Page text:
Houston rancher takes land-rights case to US Supreme Court

Claims state’s Interstate 10 renovation led to flooding, loss of land

Houston Rancher Takes Land Rights Case to US Supreme Court
Richie DeVillier with aerial of Winnie (Institute for Justice, Google Maps)

A cattle rancher on the outskirts of Houston has taken a land rights case all the way to the Supreme Court.

Richie DeVillier’s ranch in Winnie, which has belonged to his family for 100 years, never had an issue with flooding until a few years ago, when the Texas Department of Transportation began renovating Interstate 10 near his property, the Texas Standard reported

Since then, DeVillier’s ranch has been prone to frequent flooding, killing animals, trees and vegetation as a result of the state’s actions, he claims. DeVillier is seeking compensation from the state for effectively taking his land for flood retention. Opening arguments before the U.S. Supreme Court kicked off today, after DeVillier lost his case before the Fifth Circuit Court.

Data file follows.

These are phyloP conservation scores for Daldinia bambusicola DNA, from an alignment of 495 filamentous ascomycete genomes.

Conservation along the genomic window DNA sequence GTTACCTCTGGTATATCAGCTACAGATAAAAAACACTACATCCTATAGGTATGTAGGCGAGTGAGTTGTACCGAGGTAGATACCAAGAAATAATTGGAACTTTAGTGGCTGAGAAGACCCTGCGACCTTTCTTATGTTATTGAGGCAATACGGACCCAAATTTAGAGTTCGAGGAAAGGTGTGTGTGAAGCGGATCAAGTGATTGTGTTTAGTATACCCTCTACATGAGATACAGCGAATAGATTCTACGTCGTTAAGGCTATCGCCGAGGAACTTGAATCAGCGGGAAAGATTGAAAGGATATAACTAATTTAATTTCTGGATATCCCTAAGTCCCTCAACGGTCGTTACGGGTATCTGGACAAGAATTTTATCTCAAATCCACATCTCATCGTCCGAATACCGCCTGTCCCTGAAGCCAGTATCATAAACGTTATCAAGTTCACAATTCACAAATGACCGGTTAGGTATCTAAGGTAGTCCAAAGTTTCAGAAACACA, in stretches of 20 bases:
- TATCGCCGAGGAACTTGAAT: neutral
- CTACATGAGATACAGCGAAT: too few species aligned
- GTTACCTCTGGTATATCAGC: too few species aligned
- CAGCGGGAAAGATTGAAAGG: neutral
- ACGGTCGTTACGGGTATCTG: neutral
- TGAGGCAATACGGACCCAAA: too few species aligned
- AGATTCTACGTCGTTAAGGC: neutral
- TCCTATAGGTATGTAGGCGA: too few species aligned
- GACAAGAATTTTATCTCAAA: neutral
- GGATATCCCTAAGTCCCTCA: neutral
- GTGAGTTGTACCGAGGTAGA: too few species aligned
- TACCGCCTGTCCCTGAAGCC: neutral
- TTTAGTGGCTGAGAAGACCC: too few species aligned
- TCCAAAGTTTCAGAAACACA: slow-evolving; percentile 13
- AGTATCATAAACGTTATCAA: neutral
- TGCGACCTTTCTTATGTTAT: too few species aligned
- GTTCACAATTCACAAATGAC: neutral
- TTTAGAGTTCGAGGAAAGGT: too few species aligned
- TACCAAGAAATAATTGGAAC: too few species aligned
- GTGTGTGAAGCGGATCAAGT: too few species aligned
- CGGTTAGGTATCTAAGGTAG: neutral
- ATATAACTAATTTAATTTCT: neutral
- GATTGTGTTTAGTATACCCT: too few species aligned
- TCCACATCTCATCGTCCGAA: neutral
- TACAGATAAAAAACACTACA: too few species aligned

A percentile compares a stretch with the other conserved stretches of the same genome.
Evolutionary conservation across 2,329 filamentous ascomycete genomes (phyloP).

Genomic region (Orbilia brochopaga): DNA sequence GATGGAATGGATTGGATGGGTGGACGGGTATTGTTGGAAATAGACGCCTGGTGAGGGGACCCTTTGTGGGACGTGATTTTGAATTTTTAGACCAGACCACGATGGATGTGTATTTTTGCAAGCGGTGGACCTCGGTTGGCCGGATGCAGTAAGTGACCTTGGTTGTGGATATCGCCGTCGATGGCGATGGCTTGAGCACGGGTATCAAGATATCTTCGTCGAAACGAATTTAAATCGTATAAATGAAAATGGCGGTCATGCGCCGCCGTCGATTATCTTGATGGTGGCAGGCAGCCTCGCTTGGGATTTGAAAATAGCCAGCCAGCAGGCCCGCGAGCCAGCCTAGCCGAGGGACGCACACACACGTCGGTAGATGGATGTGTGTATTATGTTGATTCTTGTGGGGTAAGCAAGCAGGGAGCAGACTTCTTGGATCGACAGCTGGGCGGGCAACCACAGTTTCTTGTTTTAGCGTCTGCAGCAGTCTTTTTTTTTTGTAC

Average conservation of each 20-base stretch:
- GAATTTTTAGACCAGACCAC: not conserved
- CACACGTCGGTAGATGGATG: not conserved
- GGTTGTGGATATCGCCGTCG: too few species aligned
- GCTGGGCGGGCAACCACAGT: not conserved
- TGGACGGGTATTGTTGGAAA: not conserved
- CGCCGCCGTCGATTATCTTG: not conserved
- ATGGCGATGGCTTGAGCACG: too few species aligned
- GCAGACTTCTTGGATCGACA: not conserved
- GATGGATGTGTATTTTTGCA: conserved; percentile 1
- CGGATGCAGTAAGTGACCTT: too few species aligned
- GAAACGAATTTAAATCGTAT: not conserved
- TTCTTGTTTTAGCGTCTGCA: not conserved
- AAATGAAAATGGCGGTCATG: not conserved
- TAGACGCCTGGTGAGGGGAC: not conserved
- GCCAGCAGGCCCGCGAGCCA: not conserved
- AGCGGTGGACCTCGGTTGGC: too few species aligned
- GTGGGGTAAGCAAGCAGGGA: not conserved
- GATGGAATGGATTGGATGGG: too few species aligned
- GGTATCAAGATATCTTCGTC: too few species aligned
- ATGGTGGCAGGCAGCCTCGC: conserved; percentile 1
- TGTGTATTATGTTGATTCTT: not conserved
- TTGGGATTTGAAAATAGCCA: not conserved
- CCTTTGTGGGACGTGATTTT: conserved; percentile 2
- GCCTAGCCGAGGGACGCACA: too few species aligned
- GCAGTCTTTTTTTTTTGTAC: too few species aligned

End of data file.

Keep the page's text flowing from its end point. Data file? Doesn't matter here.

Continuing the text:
The case extends beyond the question of whether DeVillier is entitled to compensation, according to Tara Grove, a legal expert from the University of Texas at Austin School of Law.

“What the Supreme Court has to figure out is if these plaintiffs can sue the State of Texas in federal court to complain about whether they have a taking, and the Supreme Court’s not going to get into whether the flooding of the land actually constituted a taking right. That needs to come later,” she told the outlet.

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The dispute centers around whether the land is protected under clauses of the state or U.S. constitution. Texas argues that federal court is not the appropriate venue for seeking compensation and suggests that the plaintiffs should pursue the matter in state court, emphasizing the protections offered by the Texas Constitution. 

If the Supreme Court rules in favor of allowing any plaintiff to sue under the Fifth Amendment for an alleged taking, it could have nationwide ramifications. However, Grove expressed skepticism, citing the Supreme Court’s recent reluctance to permit such actions without explicit congressional authorization. 

The outcome could provide clarity on the jurisdiction for similar cases and the balance between state and federal constitutional protections, the outlet reported.

—Quinn Donoghue 

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